Dismantlement of heavily contaminated
Linde Building 14 to start in April 2004

An informational meeting was held March 22 by the U. S. Army Corps of Engineers at the Holmes Elementary School, which lies adjacent to the Linde Site.

The project will cost $11 million dollars. Shaw Environmental has been given the contract. Work will commence April 5 with completion scheduled by the end of September.

Corps officials described the step-by-step deconstruction process and the safety and monitoring precautions to be taken on- and off-site. To calm concerns over airborne contaminant disperal, it was emphasized that no wrecking ball would be seen on-site and three dust and radioactive alerters will be positioned in close proximity to the building. Asbestos removal will occur first.

The Corps stated that all the building debris will be taken to the Waste Control Specialists, Inc. facility located 30 miles west of Andrews, Texas. Dedicated usage rail shipment containers will be used. WCS is licensed by the state of Texas to receive "low-level" radioactive wastes, including the FUSRAP uranium wastes.

According to the Corps, the facility's specific U-238 decay chain limits are 150 pCi/gram for both uranium (U-total) and thorium-230, and 30 pCi/gram for radium-226. The Corps will apply these limits by using a method of averaging. To avoid possible the exclusion of highly contaminated pieces, which could contain manyfold (10 to 100 times) higher concentrations than the WCS limits, measurements of individual debris pieces will be volumetrically averaged over debris volumes of up to 500 cubic yards.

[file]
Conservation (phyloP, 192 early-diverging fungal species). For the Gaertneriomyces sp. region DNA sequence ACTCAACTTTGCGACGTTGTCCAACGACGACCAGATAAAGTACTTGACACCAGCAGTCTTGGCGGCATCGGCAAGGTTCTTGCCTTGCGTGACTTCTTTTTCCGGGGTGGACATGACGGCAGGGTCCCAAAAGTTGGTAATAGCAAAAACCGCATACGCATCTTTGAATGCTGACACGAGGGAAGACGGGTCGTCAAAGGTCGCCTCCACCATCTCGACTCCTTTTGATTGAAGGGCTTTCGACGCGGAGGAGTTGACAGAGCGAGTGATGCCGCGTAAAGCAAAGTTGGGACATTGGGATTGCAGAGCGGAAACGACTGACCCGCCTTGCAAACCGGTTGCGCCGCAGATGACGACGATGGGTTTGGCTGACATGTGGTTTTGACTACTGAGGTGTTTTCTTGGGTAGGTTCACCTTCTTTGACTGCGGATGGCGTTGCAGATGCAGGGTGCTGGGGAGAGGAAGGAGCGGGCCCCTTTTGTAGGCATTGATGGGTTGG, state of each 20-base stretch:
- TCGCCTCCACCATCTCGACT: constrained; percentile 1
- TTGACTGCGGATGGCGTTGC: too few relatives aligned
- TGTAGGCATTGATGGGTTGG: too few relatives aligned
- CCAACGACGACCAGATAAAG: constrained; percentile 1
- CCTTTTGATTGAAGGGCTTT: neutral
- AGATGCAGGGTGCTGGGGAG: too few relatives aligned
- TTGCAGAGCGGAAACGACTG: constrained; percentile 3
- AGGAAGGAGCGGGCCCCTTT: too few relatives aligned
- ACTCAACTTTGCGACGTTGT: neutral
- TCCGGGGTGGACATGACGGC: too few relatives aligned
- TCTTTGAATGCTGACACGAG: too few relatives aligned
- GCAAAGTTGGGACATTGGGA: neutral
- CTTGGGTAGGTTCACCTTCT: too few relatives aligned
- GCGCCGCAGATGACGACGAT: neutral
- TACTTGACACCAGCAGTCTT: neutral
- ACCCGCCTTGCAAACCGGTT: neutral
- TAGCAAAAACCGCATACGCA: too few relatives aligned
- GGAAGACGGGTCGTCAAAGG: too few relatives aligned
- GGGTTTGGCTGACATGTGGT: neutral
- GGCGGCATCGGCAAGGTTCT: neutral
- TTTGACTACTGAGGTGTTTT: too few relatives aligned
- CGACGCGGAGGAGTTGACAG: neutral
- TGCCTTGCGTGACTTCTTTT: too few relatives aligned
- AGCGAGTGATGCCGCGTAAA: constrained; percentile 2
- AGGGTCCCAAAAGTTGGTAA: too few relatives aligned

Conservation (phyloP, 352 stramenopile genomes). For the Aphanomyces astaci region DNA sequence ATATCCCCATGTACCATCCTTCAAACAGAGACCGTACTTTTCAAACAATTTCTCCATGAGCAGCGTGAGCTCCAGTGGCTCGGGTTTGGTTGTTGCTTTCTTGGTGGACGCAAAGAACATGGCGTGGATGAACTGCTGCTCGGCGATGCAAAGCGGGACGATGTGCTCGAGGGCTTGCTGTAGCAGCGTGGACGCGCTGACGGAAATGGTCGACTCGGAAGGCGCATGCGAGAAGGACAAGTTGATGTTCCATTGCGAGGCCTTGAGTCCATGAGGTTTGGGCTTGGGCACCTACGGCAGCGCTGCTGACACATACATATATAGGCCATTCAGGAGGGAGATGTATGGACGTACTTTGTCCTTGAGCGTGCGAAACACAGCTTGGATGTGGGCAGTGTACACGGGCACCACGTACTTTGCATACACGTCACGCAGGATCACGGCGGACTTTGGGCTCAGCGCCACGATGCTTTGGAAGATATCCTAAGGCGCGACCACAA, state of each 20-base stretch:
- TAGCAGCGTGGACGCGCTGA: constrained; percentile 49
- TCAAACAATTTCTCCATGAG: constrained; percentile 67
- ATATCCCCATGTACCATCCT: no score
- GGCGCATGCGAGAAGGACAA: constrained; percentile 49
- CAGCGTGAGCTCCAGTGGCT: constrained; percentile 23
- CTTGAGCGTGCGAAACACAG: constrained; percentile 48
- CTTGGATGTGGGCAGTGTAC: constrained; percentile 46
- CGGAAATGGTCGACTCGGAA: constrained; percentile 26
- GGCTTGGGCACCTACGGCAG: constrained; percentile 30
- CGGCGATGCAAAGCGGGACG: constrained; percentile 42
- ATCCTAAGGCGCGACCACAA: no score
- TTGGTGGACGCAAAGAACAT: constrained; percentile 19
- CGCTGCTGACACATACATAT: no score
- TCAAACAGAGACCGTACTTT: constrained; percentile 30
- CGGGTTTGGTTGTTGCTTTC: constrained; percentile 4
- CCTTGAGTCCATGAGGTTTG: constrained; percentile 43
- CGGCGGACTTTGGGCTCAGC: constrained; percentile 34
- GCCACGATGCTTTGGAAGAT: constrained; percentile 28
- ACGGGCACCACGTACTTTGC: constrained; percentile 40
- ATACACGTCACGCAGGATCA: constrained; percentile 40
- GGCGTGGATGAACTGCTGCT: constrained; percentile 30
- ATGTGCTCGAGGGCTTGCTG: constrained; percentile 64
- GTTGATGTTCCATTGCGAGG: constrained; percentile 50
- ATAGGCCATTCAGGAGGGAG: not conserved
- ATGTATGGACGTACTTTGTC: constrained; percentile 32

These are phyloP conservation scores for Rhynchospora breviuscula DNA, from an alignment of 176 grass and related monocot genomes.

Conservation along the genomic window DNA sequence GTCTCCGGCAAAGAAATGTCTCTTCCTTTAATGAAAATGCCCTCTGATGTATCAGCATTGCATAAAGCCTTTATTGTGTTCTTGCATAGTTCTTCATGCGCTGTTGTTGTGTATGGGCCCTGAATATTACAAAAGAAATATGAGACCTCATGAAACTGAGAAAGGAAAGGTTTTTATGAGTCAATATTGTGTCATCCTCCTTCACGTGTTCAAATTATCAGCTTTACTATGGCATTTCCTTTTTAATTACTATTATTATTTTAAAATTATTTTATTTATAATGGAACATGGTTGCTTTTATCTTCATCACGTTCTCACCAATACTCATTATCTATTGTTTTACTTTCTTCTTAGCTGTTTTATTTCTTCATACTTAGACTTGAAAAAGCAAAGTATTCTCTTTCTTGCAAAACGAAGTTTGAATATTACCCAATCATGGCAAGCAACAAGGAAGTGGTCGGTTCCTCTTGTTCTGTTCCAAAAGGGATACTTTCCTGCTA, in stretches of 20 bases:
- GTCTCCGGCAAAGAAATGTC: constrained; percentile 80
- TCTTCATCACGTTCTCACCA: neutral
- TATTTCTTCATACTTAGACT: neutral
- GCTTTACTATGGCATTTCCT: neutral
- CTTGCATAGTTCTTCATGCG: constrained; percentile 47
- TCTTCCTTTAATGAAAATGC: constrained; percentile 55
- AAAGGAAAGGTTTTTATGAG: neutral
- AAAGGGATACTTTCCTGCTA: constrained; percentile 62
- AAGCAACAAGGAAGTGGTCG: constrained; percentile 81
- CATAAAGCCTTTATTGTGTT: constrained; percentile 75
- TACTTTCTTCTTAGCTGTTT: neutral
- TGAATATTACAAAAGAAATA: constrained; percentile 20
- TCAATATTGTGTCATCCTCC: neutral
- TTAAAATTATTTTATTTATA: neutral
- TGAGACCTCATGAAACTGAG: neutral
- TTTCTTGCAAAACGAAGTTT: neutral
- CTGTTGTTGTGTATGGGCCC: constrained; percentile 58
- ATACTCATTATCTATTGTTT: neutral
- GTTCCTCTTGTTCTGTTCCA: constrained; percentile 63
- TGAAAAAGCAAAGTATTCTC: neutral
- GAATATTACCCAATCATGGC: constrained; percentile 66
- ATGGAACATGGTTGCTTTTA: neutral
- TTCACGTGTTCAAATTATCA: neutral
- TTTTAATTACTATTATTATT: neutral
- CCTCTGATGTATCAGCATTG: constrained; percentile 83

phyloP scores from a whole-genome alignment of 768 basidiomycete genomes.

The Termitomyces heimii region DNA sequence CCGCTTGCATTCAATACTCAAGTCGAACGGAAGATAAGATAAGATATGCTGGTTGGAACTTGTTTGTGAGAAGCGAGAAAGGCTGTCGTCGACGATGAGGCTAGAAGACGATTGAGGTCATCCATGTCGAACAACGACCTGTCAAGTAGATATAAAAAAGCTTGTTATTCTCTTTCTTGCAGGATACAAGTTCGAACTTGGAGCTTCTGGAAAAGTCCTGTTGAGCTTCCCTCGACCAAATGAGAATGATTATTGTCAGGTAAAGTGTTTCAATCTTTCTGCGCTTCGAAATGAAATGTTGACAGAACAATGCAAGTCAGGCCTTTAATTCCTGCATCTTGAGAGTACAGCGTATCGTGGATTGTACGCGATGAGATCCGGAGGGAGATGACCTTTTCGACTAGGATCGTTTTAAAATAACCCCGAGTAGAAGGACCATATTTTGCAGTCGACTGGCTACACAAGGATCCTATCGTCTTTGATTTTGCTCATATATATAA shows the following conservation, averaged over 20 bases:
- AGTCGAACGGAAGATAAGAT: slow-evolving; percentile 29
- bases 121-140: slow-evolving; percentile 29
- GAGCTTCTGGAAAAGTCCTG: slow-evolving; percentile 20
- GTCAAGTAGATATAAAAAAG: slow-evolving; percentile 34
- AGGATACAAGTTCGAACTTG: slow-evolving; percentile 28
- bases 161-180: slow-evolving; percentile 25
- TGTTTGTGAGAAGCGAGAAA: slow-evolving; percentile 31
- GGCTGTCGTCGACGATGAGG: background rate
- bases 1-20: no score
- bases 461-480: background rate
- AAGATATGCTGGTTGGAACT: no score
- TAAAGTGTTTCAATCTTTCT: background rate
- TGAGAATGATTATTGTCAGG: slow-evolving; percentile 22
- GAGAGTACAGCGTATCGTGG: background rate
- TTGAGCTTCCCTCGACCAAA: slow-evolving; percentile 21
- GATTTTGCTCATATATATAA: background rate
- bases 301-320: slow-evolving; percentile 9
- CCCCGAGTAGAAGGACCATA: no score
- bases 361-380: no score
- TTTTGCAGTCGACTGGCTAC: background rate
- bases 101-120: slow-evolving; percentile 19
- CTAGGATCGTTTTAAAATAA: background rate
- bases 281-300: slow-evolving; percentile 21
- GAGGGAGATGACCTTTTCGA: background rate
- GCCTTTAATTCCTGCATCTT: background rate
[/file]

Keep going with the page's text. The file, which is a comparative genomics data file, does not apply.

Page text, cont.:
Building 14 was used by Linde/Union Carbide during and after World War II as the pilot plant to develop the uranium extraction processes. It is heavily contaminated with U-238 decay chain members, including Ra-226 from the processing of K-65 ores from the former Belgian Congo. Three attempts to decontaminate the building, starting in 1996 (DOE), were unsuccessful, even though both the DOE and Corps used surface decontamination guidelines that were from 3 times (for fixed total uranium) to 50 times (for removable radium-226) the U.S. Nuclear Regulatory Commission standards for release of a structure for unrestricted re-use.

After more questioning, the Corps said that some contaminated materials, likely soils exceeding the WCS limits, will be sent to IUC's White Mesa mill near Blanding, Utah.